MWRR vs TWRR which is better and Why ?
We can decide between various projects that which one
is better and which one is not on the basis of different criteria such as: NPV, IRR, DPP But how can we measure the investment performance?
Well, there are basically three measures of investment performance: 1.Money
Weighted rate of return (MWRR) 2.Time
Weighted rate of return (TWRR) 3.Linked
internal rate of return (LIRR)
Follow us on LinkedIn : Actuary Sense Follow me on LinkedIn: Kamal Sardana
It is necessary to measure the performance of a fund which can be a pension fund, funds of an insurance company or funds of an asset management company. It is important for those who are responsible for the investment funds for example: trustees in case of pension fund will monitor how fund is performing i.e. they find out the rate of return of the fund and then compare it with performance of other funds. Before looking at different measures, let’s see some definitions: a.)Income generate by fund: it includes interest payments, dividends received fr…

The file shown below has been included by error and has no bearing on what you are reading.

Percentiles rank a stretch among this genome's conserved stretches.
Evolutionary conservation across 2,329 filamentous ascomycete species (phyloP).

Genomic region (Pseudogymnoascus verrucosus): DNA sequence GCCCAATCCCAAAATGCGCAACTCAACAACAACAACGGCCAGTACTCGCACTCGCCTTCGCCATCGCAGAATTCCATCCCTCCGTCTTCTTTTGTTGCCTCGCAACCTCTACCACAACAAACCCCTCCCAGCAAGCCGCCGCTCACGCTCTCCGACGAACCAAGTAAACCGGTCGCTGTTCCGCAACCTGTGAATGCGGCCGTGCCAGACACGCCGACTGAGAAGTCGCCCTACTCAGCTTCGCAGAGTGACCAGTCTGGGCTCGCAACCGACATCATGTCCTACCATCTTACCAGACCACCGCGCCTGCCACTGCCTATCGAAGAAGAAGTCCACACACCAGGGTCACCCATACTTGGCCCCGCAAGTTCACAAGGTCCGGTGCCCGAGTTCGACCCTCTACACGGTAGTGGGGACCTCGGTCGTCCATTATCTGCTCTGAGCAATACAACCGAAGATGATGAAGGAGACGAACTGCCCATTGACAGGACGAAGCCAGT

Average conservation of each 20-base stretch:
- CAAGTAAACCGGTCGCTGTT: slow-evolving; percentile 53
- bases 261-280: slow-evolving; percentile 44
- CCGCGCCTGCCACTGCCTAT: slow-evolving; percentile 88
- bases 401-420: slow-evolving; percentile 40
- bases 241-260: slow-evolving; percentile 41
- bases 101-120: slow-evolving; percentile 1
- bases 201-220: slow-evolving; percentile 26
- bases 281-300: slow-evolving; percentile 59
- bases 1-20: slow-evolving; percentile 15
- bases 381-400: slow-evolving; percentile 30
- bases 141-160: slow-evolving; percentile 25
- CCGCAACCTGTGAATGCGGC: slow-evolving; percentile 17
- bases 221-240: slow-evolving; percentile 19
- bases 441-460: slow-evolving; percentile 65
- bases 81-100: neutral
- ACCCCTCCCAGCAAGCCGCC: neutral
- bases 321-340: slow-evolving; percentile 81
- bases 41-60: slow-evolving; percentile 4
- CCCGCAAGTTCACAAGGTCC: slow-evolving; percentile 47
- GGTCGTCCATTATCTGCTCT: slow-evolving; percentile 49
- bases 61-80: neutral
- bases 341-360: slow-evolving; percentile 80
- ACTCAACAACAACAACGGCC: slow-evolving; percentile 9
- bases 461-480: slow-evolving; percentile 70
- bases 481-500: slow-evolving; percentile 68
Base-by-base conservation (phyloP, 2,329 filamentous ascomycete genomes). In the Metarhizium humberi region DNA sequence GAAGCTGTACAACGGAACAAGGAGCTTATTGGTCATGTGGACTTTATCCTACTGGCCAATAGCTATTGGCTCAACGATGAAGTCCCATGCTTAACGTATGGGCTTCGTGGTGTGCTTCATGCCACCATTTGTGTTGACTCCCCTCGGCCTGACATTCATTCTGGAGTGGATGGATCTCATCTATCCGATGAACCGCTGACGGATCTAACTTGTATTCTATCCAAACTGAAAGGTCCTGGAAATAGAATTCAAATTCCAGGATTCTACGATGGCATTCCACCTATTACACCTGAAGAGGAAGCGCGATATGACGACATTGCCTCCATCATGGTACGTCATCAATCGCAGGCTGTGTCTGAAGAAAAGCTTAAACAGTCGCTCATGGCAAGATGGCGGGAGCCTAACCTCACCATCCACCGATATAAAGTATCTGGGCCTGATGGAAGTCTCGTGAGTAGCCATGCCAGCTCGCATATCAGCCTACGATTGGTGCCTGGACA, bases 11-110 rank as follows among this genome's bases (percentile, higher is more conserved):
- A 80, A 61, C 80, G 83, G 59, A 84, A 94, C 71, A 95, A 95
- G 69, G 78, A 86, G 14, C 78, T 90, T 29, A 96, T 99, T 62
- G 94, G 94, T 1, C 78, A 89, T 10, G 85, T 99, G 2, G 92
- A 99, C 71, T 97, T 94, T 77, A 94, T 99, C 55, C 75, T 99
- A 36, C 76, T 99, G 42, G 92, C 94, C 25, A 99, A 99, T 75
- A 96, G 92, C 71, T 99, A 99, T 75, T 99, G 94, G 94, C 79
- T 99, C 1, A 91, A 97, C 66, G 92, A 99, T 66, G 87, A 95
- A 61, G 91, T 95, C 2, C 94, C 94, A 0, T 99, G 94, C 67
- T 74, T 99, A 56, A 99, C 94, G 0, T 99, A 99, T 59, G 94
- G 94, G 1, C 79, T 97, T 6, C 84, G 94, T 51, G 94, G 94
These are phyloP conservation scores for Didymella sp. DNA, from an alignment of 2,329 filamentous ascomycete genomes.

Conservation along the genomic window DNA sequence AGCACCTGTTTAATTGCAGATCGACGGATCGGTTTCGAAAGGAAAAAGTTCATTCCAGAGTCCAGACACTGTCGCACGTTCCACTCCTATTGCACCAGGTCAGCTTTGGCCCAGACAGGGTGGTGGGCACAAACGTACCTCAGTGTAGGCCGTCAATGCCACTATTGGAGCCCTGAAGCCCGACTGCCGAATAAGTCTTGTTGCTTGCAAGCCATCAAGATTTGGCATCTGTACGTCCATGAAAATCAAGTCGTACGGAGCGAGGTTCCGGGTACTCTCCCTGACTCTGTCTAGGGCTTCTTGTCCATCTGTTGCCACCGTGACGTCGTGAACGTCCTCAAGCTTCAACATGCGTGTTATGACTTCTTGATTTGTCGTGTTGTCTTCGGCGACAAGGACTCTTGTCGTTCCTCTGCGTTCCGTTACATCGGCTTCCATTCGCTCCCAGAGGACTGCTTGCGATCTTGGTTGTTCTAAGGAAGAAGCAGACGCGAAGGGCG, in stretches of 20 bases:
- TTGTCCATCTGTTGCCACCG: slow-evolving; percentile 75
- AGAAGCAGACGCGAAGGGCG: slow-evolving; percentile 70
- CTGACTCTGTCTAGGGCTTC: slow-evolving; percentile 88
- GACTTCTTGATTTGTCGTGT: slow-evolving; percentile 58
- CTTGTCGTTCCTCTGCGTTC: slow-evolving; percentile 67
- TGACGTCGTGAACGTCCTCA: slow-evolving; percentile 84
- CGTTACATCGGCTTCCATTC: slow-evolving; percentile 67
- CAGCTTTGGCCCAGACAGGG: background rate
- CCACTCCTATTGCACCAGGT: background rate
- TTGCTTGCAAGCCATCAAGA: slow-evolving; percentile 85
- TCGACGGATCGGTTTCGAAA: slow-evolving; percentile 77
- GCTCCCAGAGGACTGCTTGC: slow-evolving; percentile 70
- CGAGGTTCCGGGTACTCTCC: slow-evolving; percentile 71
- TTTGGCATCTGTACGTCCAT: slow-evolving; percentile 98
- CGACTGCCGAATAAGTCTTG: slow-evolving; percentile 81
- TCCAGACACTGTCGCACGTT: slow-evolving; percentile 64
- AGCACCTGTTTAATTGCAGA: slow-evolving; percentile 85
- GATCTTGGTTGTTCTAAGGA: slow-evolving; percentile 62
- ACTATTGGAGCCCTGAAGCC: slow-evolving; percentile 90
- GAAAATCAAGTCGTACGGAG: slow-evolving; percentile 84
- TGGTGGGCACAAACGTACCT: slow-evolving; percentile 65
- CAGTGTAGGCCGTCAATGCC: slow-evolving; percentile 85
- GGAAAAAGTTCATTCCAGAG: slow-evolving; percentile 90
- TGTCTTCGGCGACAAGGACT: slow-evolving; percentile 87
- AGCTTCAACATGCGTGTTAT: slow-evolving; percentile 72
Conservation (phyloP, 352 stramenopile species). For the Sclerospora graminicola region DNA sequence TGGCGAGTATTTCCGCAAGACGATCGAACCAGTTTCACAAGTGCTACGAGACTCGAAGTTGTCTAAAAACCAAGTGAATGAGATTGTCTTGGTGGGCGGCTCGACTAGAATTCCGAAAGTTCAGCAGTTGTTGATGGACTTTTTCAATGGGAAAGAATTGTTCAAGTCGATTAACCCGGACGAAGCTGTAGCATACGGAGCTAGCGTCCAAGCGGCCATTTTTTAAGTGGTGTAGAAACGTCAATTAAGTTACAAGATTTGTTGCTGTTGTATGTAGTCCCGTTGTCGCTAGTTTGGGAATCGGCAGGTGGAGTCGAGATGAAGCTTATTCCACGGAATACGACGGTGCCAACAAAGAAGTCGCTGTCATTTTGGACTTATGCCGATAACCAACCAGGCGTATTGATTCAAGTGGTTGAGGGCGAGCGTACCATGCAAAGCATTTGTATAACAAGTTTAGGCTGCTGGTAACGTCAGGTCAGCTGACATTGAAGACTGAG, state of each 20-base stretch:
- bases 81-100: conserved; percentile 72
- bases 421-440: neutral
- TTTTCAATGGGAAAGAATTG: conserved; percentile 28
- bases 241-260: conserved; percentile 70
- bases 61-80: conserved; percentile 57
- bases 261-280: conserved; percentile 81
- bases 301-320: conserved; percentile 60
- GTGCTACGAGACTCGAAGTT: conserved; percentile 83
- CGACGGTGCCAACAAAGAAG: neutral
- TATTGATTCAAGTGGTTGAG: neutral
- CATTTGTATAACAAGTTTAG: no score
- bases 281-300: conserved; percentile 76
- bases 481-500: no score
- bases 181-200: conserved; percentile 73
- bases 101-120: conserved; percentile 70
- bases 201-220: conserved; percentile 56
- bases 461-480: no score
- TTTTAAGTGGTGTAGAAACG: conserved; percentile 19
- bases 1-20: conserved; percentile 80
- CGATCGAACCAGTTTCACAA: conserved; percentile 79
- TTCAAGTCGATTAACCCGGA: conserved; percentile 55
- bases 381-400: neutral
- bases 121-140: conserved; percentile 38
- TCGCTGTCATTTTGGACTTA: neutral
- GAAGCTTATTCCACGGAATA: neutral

Follow us on LinkedIn : Actuary Sense Follow me on LinkedIn: Kamal Sardana
It is necessary to measure the performance of a fund which can be a pension fund, funds of an insurance company or funds of an asset management company. It is important for those who are responsible for the investment funds for example: trustees in case of pension fund will monitor how fund is performing i.e. they find out the rate of return of the fund and then compare it with performance of other funds. Before looking at different measures, let’s see some definitions: a.)Income generate by fund: it includes interest payments, dividends received fr…
Comments
Post a Comment